On Monday May 6, 2019, Zac Posen, GE Additive and Protolabs unveiled a collaboration at the Met Gala , featuring a range of innovative, sculptural 3D printed garments and accessories – inspired by the concept of freezing natural objects in motion.
Over the past six months, Zac Posen and his creative team have explored a range of 3D printing and digital technologies with design engineers and 3D printing experts from GE Additive and Protolabs. This collaboration has resulted in breathtaking results – unlike any 3D printed garments produced before.
With his vision and foresight, Zac Posen is demonstrating that almost anything is possible with 3D printing. He and his team are not afraid to push the boundaries of what is possible. His latest collaboration is a continuation of his vision of incorporating cutting-edge technology and innovation in his sophisticated and glamorous style.
“I dreamt the collection, GE Additive helped engineer it and Protolabs printed it,”
said Zac Posen.
Four gowns and a headdress featuring 3D printed elements and structures were unveiled at the Met Gala, and worn by British supermodel Jourdan Dunn, actresses Nina Dobrev, Katie Holmes, Julia Garner and Bollywood icon, Deepika Padukone.
Jourdan Dunn wore a custom Zac Posen x GE Additive x Protolabs rose gown.
The gown features 21 total petals, averaging 20 inches in size and weighing 1 lb. each. Every petal is unique. The petals are fastened in place by a modular cage which is invisible from the outside. This dress was designed to a 3D re-creation of Jourdan’s body.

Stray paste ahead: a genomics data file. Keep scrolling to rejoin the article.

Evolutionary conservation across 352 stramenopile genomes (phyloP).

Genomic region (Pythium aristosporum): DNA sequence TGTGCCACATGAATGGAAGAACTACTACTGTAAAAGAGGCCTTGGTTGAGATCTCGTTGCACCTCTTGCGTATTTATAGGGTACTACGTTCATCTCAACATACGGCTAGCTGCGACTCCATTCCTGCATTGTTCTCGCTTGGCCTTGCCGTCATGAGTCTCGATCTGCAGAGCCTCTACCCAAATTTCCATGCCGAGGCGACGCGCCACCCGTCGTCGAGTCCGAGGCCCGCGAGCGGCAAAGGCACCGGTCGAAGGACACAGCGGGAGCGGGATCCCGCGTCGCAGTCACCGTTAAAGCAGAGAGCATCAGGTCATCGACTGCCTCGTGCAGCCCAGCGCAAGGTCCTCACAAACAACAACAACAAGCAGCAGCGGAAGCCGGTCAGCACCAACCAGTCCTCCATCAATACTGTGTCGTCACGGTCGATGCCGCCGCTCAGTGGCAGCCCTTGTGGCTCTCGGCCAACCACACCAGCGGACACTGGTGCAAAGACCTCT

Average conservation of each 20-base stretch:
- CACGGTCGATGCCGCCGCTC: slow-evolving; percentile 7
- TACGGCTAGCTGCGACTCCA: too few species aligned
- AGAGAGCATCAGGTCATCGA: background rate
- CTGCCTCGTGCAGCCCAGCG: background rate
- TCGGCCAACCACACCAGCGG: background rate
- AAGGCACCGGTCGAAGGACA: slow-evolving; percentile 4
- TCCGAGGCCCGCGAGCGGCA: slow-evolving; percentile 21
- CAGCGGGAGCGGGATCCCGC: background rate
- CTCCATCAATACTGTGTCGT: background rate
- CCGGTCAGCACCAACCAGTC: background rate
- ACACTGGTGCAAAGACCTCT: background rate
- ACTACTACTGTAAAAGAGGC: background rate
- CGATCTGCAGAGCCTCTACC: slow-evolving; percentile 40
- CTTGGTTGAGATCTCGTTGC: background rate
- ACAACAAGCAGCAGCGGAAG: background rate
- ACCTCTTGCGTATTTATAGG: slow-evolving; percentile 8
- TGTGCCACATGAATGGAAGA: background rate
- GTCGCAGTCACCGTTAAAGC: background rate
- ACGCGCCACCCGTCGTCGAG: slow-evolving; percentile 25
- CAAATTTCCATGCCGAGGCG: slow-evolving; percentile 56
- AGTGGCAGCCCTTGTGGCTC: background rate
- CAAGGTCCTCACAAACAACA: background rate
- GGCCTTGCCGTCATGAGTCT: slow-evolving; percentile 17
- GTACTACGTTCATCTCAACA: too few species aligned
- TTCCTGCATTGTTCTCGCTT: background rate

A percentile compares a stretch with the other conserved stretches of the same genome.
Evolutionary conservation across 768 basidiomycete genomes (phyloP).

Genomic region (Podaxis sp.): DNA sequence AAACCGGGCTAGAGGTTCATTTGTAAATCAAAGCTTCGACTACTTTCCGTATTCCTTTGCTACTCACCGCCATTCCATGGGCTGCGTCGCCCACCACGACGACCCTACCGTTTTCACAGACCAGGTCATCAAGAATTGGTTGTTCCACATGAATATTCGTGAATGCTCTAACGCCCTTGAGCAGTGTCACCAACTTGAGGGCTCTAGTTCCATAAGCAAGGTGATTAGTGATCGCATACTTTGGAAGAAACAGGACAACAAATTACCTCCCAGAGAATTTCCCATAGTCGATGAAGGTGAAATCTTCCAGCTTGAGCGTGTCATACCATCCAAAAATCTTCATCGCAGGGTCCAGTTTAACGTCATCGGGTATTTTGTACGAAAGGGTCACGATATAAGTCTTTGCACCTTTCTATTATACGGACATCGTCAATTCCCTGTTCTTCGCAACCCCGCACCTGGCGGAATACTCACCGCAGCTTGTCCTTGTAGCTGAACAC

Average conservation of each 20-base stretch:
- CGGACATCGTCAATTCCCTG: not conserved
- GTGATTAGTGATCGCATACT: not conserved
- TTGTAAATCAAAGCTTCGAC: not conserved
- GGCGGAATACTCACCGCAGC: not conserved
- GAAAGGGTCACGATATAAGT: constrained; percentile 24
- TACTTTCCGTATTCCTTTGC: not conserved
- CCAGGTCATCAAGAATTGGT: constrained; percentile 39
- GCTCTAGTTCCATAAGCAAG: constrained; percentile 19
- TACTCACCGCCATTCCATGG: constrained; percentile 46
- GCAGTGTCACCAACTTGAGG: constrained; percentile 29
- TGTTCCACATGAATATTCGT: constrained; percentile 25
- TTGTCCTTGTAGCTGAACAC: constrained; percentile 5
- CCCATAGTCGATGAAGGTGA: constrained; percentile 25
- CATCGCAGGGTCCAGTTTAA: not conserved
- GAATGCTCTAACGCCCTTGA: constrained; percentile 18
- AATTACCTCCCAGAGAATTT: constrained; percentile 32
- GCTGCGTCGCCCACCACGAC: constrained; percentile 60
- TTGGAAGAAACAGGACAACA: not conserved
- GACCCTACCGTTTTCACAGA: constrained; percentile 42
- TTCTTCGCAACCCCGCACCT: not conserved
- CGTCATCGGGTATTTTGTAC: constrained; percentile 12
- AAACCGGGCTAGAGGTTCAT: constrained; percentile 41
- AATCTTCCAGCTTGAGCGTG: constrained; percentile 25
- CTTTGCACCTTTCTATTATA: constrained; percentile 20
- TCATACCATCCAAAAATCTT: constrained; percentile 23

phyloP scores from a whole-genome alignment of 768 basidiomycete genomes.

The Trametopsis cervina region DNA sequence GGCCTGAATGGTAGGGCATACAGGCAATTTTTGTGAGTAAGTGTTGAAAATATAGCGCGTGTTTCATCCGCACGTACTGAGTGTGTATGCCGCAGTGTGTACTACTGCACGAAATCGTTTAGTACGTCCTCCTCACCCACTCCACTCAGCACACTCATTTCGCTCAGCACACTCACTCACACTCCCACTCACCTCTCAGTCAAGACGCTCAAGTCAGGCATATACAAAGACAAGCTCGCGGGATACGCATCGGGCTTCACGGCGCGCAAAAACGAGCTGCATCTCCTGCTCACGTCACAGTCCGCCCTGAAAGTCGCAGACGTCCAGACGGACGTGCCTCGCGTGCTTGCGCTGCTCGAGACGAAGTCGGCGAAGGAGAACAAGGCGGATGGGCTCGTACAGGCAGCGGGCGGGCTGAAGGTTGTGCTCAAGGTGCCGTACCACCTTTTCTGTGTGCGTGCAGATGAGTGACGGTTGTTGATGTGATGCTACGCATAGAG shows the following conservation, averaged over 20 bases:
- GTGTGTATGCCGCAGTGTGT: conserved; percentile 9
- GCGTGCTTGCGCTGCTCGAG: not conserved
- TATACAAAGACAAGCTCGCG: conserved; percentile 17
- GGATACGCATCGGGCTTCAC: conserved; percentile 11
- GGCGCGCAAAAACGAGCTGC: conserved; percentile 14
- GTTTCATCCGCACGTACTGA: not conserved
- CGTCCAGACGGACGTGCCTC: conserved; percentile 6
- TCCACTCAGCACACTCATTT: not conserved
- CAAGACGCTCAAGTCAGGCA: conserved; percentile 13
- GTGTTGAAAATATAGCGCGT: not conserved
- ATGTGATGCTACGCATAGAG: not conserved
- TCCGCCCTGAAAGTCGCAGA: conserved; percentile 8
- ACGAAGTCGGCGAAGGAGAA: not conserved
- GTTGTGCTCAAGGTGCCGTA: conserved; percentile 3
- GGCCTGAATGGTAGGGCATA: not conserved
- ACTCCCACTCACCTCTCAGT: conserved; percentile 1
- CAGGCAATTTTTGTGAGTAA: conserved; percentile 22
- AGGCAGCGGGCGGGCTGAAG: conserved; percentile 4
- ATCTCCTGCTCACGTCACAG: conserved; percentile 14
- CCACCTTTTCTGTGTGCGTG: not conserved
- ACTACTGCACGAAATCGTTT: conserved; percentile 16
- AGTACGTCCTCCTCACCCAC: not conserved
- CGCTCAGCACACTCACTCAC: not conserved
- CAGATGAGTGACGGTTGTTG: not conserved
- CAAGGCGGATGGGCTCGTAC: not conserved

The petals are made of Accura Xtreme White 200 durable plastic and printed on a stereolithography (SLA) machine. The petals are finished with primer and color shifting automotive paint (DuPont “Twilight Fire” Chromalusion).
The cage that fastens the petals are made of Titanium (Ti-64) printed on a GE Additive Arcam EBM machine. The printing and finish of the rose gown took over 1,100 hours and was printed at Protolabs’ 3D printing facility in North Carolina, one of the largest in the world.
Nina Dobrev wore a custom Zac Posen x GE Additive x Protolabs bustier.
The bustier is a clear printed dress with 4-piece assembly for custom fit. The interior is designed to perfectly match Nina Dobrev’s 3D re-creation. The bustier is made of Somos Watershed XC 11122 plastic and printed on a stereolithography (SLA) machine. It was sanded and sprayed with a clear coat to give it a glass appearance. The printing and finish of the bustier took over 200 hours and was printed at Protolabs’ 3D printing facility in Germany.
Katie Holmes wore a custom Zac Posen gown with a Zac Posen x GE Additive x Protolabs palm leaf collar accessory.
The pearlescent purple palm leaves are draped over the shoulders and attached to the gown at the neckline. The palm leaves are made of Accura 60 plastic and printed on a stereolithography (SLA) machine. The structure is finished with pearlescent purple paint (Pantone 8104C) and holds the custom Zac Posen water colored tulle gown at the clavicle.
The printing and finish of the palm leaves took over 56 hours and was printed at Protolabs in North Carolina.
Julia Garner wore a custom Zac Posen ombré silver to gold lamé gown with a Zac Posen x GE Additive x Protolabs headpiece.
The intricate printed vine headpiece with leaf and berry embellishments is printed as a single piece and made of Nylon 12 plastic and printed on a Multi Jet Fusion (MJF) machine.
The headpiece is finished by brass plating. The printing and finish of the headdress took over 22 hours and was printed at Protolabs in North Carolina.
Deepika Padukone wore a custom Zac Posen metallic pink lurex jacquard gown.
This gown includes Zac Posen x GE Additive x Protolabs embroidery which have been sewn on. The embroidery is made of Accura 5530 plastic and printed on a stereolithography (SLA) machine.